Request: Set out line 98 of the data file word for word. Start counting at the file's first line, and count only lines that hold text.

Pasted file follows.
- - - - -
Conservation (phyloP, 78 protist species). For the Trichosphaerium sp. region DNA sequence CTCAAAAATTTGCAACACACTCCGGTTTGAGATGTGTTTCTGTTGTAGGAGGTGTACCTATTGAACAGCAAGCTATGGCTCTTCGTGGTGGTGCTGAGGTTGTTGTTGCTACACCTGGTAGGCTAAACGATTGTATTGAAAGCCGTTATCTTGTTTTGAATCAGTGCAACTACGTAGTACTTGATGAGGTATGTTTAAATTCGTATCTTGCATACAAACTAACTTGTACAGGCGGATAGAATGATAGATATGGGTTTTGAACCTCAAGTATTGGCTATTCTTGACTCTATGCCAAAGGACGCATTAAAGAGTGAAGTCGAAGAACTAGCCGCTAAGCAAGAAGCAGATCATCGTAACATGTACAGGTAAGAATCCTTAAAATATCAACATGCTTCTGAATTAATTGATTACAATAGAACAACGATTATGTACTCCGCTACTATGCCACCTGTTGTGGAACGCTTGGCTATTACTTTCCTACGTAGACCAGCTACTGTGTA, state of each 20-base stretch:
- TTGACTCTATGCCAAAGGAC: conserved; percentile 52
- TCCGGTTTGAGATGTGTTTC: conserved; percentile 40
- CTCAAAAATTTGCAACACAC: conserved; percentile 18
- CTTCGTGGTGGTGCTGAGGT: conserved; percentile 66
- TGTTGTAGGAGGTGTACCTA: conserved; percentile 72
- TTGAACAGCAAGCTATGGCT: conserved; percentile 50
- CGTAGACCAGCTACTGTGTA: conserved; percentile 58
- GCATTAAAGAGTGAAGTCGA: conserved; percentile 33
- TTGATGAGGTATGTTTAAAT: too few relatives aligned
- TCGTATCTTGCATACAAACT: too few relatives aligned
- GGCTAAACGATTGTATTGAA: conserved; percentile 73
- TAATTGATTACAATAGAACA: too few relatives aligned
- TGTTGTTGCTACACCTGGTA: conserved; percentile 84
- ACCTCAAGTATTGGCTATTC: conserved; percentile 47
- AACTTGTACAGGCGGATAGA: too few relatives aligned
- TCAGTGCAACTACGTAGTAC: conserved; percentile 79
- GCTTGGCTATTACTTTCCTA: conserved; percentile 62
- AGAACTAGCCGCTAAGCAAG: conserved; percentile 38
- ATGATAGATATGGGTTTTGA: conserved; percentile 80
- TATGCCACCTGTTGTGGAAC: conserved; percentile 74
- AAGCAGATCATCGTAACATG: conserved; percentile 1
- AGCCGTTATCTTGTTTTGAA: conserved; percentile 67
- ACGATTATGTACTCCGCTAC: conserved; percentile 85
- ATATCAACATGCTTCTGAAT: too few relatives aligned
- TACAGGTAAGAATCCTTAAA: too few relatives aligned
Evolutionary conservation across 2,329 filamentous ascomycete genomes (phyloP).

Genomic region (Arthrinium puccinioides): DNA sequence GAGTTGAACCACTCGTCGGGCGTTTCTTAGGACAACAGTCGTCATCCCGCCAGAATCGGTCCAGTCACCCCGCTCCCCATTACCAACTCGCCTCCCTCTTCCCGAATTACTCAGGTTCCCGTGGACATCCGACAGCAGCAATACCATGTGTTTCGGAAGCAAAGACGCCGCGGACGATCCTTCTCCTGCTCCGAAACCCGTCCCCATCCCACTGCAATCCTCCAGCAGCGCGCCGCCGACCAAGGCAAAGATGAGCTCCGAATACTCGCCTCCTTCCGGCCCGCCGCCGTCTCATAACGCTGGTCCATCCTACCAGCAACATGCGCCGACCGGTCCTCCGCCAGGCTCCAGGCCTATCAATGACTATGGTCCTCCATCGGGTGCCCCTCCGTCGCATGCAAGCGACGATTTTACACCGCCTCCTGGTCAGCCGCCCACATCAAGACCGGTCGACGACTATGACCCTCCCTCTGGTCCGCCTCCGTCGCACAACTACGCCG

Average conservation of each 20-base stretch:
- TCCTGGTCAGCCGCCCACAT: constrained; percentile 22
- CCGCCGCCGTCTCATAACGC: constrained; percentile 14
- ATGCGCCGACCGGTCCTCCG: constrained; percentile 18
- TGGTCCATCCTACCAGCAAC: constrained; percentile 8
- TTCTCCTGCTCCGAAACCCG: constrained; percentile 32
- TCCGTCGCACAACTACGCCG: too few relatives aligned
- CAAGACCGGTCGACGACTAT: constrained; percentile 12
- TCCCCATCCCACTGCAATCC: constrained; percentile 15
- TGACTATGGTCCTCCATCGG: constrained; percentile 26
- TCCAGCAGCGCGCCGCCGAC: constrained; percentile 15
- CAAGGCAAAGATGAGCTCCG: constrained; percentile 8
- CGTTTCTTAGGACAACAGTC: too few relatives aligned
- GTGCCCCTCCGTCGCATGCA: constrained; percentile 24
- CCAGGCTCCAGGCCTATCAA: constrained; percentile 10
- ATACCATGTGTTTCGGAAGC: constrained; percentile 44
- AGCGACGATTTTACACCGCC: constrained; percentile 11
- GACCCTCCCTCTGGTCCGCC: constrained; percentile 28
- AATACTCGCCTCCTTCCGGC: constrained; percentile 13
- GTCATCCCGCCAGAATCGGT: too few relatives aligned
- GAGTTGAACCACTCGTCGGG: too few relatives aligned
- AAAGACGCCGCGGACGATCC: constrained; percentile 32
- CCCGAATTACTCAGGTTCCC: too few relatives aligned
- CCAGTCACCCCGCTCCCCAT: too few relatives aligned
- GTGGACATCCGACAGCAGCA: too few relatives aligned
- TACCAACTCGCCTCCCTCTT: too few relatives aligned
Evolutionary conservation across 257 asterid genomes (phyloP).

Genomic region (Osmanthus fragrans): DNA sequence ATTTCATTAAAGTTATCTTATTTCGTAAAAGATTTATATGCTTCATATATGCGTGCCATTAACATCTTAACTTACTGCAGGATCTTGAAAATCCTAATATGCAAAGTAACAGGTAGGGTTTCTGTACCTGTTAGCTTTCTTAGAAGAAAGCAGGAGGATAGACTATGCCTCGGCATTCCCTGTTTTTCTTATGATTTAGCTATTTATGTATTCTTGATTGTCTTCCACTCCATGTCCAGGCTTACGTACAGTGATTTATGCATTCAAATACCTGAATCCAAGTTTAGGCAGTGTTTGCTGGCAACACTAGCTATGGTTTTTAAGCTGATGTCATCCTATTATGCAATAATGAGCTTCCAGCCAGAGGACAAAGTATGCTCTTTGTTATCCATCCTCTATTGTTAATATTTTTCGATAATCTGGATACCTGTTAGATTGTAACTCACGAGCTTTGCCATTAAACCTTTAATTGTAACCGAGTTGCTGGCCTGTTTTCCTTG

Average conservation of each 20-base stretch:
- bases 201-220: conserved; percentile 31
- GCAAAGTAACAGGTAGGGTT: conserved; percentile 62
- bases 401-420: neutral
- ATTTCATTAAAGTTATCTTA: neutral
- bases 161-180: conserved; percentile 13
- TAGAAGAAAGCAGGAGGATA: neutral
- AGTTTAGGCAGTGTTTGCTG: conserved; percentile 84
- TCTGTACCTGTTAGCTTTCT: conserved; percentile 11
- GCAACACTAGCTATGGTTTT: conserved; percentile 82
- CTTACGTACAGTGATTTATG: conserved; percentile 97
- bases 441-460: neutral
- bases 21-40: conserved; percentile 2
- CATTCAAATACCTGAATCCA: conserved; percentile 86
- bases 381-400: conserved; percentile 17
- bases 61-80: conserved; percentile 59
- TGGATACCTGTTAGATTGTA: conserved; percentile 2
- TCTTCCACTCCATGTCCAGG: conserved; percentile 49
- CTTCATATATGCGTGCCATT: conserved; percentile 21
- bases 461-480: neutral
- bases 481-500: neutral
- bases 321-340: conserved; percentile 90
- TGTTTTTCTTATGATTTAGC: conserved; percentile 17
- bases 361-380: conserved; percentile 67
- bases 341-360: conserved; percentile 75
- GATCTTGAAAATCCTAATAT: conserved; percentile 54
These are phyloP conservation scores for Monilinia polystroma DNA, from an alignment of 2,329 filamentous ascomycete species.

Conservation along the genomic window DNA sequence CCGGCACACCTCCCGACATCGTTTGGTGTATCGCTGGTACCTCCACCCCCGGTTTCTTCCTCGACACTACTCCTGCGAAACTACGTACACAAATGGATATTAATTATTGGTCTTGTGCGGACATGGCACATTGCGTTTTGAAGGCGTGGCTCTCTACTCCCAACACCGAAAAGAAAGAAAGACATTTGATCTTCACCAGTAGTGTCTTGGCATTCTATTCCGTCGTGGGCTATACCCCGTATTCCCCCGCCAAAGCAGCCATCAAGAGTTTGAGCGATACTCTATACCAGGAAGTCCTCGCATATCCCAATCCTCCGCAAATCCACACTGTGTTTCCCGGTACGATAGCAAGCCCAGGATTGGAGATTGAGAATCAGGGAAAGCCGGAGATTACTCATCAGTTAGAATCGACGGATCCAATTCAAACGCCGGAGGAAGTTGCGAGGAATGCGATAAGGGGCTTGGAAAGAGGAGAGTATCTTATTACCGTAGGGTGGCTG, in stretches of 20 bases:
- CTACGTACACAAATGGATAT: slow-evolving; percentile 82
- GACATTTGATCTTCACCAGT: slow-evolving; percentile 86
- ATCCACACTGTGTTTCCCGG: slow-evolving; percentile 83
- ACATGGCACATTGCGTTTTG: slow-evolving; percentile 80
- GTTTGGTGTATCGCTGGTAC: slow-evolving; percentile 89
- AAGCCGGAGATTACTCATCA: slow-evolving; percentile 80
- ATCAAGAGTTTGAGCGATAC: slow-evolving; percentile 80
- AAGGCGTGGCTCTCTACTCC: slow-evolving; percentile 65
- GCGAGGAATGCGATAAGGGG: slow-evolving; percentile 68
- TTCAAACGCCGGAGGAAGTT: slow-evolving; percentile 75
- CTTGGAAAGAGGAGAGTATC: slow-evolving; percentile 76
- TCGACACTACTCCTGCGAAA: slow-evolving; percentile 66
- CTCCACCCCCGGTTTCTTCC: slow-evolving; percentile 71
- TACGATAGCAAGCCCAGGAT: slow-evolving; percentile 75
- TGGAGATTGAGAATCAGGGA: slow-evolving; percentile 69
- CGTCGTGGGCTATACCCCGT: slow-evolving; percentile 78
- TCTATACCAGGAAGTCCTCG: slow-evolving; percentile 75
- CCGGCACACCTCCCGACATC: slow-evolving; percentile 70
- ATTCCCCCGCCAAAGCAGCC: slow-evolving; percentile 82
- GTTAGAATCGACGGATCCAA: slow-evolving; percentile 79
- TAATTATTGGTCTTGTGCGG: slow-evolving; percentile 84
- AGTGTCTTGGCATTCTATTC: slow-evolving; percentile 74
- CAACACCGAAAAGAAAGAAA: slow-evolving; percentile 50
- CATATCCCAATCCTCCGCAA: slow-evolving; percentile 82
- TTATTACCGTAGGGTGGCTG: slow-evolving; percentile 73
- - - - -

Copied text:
- TACGATAGCAAGCCCAGGAT: slow-evolving; percentile 75